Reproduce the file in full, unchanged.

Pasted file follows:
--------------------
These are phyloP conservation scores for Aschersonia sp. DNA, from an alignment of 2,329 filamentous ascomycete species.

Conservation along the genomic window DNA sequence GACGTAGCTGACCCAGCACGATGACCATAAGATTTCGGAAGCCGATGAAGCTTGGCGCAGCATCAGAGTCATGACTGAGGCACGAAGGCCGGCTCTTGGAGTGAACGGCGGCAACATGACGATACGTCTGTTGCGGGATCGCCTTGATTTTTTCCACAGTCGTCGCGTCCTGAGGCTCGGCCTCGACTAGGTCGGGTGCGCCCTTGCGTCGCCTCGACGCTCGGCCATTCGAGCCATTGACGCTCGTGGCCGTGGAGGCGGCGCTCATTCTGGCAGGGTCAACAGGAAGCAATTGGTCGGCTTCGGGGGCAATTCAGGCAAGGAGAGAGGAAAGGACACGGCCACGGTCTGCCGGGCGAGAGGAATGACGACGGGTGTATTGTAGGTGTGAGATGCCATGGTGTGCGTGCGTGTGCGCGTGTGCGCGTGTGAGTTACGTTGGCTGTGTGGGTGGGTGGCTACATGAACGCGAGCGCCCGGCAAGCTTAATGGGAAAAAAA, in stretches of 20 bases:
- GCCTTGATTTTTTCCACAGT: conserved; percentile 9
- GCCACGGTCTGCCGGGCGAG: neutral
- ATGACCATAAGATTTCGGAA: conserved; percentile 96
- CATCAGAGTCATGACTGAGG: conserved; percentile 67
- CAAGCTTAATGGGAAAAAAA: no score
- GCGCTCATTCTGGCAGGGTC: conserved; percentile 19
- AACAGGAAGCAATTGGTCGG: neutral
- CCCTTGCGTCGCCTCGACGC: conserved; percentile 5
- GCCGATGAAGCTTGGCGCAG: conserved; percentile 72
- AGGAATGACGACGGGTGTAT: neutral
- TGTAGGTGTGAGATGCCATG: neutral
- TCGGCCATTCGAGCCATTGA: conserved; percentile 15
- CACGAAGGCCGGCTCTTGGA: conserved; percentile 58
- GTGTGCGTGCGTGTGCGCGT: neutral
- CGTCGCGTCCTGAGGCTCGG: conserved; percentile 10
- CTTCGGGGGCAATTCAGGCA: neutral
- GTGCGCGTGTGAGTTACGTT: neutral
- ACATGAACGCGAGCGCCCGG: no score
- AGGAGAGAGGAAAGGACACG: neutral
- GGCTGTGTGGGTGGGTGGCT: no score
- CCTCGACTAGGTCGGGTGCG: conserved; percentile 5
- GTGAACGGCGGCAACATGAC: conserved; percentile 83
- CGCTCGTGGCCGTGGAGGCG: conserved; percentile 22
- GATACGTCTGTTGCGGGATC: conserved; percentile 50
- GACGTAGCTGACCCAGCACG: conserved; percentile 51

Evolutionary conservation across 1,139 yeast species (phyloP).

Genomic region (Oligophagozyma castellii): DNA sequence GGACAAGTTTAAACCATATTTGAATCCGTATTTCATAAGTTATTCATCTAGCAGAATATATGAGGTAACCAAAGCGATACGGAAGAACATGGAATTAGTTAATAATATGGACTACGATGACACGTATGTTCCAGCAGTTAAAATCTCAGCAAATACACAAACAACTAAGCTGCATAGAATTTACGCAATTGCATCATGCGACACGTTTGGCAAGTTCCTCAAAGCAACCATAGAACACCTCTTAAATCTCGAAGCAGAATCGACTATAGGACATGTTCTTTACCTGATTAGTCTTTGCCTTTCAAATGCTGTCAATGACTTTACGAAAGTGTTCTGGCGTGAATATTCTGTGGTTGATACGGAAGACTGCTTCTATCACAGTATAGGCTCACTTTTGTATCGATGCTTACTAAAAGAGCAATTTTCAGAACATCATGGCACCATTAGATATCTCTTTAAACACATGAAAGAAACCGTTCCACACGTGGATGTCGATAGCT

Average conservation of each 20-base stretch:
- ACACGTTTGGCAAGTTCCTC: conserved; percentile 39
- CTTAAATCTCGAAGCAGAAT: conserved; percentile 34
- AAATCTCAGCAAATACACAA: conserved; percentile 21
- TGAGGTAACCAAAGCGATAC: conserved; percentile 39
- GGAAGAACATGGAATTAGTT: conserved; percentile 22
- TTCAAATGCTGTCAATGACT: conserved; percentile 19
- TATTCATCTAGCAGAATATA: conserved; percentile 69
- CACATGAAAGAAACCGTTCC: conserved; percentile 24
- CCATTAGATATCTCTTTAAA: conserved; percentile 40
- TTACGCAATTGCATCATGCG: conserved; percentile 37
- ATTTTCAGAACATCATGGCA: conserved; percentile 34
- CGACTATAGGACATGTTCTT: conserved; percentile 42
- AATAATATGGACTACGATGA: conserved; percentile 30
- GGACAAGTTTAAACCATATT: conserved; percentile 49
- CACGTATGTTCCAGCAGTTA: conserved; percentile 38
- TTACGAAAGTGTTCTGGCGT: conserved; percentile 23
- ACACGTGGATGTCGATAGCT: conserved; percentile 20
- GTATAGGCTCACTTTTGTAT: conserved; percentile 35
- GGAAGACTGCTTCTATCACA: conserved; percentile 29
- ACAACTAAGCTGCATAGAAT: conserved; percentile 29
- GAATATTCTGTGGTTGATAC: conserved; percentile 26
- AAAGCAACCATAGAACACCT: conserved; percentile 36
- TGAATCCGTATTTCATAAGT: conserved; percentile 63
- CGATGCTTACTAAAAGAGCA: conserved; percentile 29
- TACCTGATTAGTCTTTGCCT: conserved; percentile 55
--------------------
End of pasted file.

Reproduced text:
These are phyloP conservation scores for Aschersonia sp. DNA, from an alignment of 2,329 filamentous ascomycete species.

Conservation along the genomic window DNA sequence GACGTAGCTGACCCAGCACGATGACCATAAGATTTCGGAAGCCGATGAAGCTTGGCGCAGCATCAGAGTCATGACTGAGGCACGAAGGCCGGCTCTTGGAGTGAACGGCGGCAACATGACGATACGTCTGTTGCGGGATCGCCTTGATTTTTTCCACAGTCGTCGCGTCCTGAGGCTCGGCCTCGACTAGGTCGGGTGCGCCCTTGCGTCGCCTCGACGCTCGGCCATTCGAGCCATTGACGCTCGTGGCCGTGGAGGCGGCGCTCATTCTGGCAGGGTCAACAGGAAGCAATTGGTCGGCTTCGGGGGCAATTCAGGCAAGGAGAGAGGAAAGGACACGGCCACGGTCTGCCGGGCGAGAGGAATGACGACGGGTGTATTGTAGGTGTGAGATGCCATGGTGTGCGTGCGTGTGCGCGTGTGCGCGTGTGAGTTACGTTGGCTGTGTGGGTGGGTGGCTACATGAACGCGAGCGCCCGGCAAGCTTAATGGGAAAAAAA, in stretches of 20 bases:
- GCCTTGATTTTTTCCACAGT: conserved; percentile 9
- GCCACGGTCTGCCGGGCGAG: neutral
- ATGACCATAAGATTTCGGAA: conserved; percentile 96
- CATCAGAGTCATGACTGAGG: conserved; percentile 67
- CAAGCTTAATGGGAAAAAAA: no score
- GCGCTCATTCTGGCAGGGTC: conserved; percentile 19
- AACAGGAAGCAATTGGTCGG: neutral
- CCCTTGCGTCGCCTCGACGC: conserved; percentile 5
- GCCGATGAAGCTTGGCGCAG: conserved; percentile 72
- AGGAATGACGACGGGTGTAT: neutral
- TGTAGGTGTGAGATGCCATG: neutral
- TCGGCCATTCGAGCCATTGA: conserved; percentile 15
- CACGAAGGCCGGCTCTTGGA: conserved; percentile 58
- GTGTGCGTGCGTGTGCGCGT: neutral
- CGTCGCGTCCTGAGGCTCGG: conserved; percentile 10
- CTTCGGGGGCAATTCAGGCA: neutral
- GTGCGCGTGTGAGTTACGTT: neutral
- ACATGAACGCGAGCGCCCGG: no score
- AGGAGAGAGGAAAGGACACG: neutral
- GGCTGTGTGGGTGGGTGGCT: no score
- CCTCGACTAGGTCGGGTGCG: conserved; percentile 5
- GTGAACGGCGGCAACATGAC: conserved; percentile 83
- CGCTCGTGGCCGTGGAGGCG: conserved; percentile 22
- GATACGTCTGTTGCGGGATC: conserved; percentile 50
- GACGTAGCTGACCCAGCACG: conserved; percentile 51

Evolutionary conservation across 1,139 yeast species (phyloP).

Genomic region (Oligophagozyma castellii): DNA sequence GGACAAGTTTAAACCATATTTGAATCCGTATTTCATAAGTTATTCATCTAGCAGAATATATGAGGTAACCAAAGCGATACGGAAGAACATGGAATTAGTTAATAATATGGACTACGATGACACGTATGTTCCAGCAGTTAAAATCTCAGCAAATACACAAACAACTAAGCTGCATAGAATTTACGCAATTGCATCATGCGACACGTTTGGCAAGTTCCTCAAAGCAACCATAGAACACCTCTTAAATCTCGAAGCAGAATCGACTATAGGACATGTTCTTTACCTGATTAGTCTTTGCCTTTCAAATGCTGTCAATGACTTTACGAAAGTGTTCTGGCGTGAATATTCTGTGGTTGATACGGAAGACTGCTTCTATCACAGTATAGGCTCACTTTTGTATCGATGCTTACTAAAAGAGCAATTTTCAGAACATCATGGCACCATTAGATATCTCTTTAAACACATGAAAGAAACCGTTCCACACGTGGATGTCGATAGCT

Average conservation of each 20-base stretch:
- ACACGTTTGGCAAGTTCCTC: conserved; percentile 39
- CTTAAATCTCGAAGCAGAAT: conserved; percentile 34
- AAATCTCAGCAAATACACAA: conserved; percentile 21
- TGAGGTAACCAAAGCGATAC: conserved; percentile 39
- GGAAGAACATGGAATTAGTT: conserved; percentile 22
- TTCAAATGCTGTCAATGACT: conserved; percentile 19
- TATTCATCTAGCAGAATATA: conserved; percentile 69
- CACATGAAAGAAACCGTTCC: conserved; percentile 24
- CCATTAGATATCTCTTTAAA: conserved; percentile 40
- TTACGCAATTGCATCATGCG: conserved; percentile 37
- ATTTTCAGAACATCATGGCA: conserved; percentile 34
- CGACTATAGGACATGTTCTT: conserved; percentile 42
- AATAATATGGACTACGATGA: conserved; percentile 30
- GGACAAGTTTAAACCATATT: conserved; percentile 49
- CACGTATGTTCCAGCAGTTA: conserved; percentile 38
- TTACGAAAGTGTTCTGGCGT: conserved; percentile 23
- ACACGTGGATGTCGATAGCT: conserved; percentile 20
- GTATAGGCTCACTTTTGTAT: conserved; percentile 35
- GGAAGACTGCTTCTATCACA: conserved; percentile 29
- ACAACTAAGCTGCATAGAAT: conserved; percentile 29
- GAATATTCTGTGGTTGATAC: conserved; percentile 26
- AAAGCAACCATAGAACACCT: conserved; percentile 36
- TGAATCCGTATTTCATAAGT: conserved; percentile 63
- CGATGCTTACTAAAAGAGCA: conserved; percentile 29
- TACCTGATTAGTCTTTGCCT: conserved; percentile 55